A treaty with a Native American message
There are many things we might have learned from the Native Americans in those early days of our invasion of their territory if we had listened. There was, for instance, a treaty jointly signed by the Lenni Lenape (or Delaware Indians as the white man called them) and the Iroquois.
"The 'woman' shall not go to war but endeavor to keep peace with all..."
"The 'man" shall then hear and obey the 'woman.'"
At that time the Delaware Indians were designated the 'woman' tribe.
The curious peace treaty is recorded by an early resident in Pennsylvania, Bishop George Henry Loskiel who lived from 1740 to 1814.
For Raimunda Gomes da Silva, the impending construction of a huge hydroelectric dam here in the Amazon is painful déjà vu.
About 25 years ago, the building of another dam more than 200 miles east of here flooded her property, driving a plague of poisonous snakes, insects and jaguars onto her land, she said, before submerging it completely.
The squad of North West Mounted Police (NWMP) sat nervously around their campfire, while an edgy, rifle-carrying civilian sentry peered over the stockade walls and a fretting quartermaster anxiously calculated if they would be able to survive a long siege.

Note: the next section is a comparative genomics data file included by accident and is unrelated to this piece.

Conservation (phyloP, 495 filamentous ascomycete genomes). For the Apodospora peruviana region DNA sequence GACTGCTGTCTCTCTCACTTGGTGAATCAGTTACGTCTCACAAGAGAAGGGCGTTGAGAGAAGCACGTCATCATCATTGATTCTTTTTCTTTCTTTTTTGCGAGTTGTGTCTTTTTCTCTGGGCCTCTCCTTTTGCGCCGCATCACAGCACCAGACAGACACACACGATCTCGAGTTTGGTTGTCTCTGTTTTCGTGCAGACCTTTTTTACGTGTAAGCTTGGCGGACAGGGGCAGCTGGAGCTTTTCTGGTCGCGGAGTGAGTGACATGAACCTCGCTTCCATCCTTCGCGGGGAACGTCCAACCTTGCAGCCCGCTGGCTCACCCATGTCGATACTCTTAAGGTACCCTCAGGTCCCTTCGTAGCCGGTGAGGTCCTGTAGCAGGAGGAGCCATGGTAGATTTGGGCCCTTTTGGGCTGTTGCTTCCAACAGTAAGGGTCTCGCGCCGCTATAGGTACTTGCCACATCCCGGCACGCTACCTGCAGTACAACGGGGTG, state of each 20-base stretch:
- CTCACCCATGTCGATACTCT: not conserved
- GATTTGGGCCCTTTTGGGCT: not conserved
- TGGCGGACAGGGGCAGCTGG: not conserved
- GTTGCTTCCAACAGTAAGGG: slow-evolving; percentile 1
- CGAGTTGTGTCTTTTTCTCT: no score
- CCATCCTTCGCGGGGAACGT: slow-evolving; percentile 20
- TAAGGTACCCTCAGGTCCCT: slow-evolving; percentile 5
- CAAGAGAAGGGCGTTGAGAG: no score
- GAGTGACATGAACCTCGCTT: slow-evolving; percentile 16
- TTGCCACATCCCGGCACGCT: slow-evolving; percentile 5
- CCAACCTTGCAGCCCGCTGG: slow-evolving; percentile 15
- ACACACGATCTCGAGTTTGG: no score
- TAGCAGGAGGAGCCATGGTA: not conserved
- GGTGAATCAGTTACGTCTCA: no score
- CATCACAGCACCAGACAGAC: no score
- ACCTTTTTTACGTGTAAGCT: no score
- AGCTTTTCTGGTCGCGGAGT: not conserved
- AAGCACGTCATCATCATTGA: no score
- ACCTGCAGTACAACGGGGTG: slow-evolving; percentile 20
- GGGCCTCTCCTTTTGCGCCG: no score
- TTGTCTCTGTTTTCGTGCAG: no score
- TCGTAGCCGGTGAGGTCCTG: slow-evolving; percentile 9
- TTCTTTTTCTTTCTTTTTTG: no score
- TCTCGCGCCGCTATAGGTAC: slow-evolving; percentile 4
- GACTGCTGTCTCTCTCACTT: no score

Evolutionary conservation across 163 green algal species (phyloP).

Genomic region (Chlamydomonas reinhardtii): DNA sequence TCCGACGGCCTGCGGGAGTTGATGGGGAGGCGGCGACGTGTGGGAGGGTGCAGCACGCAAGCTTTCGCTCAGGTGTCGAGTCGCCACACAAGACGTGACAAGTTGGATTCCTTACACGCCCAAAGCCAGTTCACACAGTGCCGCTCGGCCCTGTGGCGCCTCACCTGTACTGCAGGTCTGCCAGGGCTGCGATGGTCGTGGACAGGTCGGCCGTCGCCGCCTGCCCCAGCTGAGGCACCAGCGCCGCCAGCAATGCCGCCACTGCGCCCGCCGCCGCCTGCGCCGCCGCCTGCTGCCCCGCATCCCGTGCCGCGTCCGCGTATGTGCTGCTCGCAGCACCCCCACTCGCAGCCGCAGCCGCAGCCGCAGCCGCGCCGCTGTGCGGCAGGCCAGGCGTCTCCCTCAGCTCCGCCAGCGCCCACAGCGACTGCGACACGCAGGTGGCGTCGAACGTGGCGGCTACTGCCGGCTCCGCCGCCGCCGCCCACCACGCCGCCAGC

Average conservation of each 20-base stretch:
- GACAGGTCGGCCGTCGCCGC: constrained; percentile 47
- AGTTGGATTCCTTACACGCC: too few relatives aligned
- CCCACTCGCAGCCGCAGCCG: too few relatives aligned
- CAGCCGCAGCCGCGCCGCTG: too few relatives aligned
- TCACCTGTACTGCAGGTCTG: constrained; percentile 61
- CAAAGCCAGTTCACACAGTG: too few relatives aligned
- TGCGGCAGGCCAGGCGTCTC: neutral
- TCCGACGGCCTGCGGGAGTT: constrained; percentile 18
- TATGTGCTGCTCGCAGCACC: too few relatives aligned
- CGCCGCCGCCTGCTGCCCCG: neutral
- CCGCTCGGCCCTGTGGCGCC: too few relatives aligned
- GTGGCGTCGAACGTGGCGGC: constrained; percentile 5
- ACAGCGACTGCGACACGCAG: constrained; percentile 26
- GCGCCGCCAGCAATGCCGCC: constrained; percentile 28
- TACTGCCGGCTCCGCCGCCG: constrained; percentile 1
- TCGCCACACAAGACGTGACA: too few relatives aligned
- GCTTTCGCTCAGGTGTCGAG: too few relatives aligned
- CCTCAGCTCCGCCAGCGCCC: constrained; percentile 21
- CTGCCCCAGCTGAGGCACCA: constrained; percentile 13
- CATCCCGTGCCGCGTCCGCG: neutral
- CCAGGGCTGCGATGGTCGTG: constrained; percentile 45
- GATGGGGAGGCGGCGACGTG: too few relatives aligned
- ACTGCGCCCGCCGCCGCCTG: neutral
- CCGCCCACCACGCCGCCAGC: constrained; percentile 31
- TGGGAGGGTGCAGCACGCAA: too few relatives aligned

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Based both in Inglewood and Ghana, husband-and-wife collaborators Todd Gray and Kyungmi Shin bring together American pop culture and African spiritual traditions in a loose, wide-ranging installation at See Line Gallery. Titled “Spirit Shack,” the work explores the fascinating nexus of celebrity and spirituality but unfortunately never quite gels.Experience the rising of shamanism
In the 1970s, anthropologist Hank Wesselman was a graduate student working toward his doctorate degree from the University of California, Berkley, when he was brought into the world of the shaman. Wesselman was in the portion of Ethiopia known as the eastern African Great Rift Valley.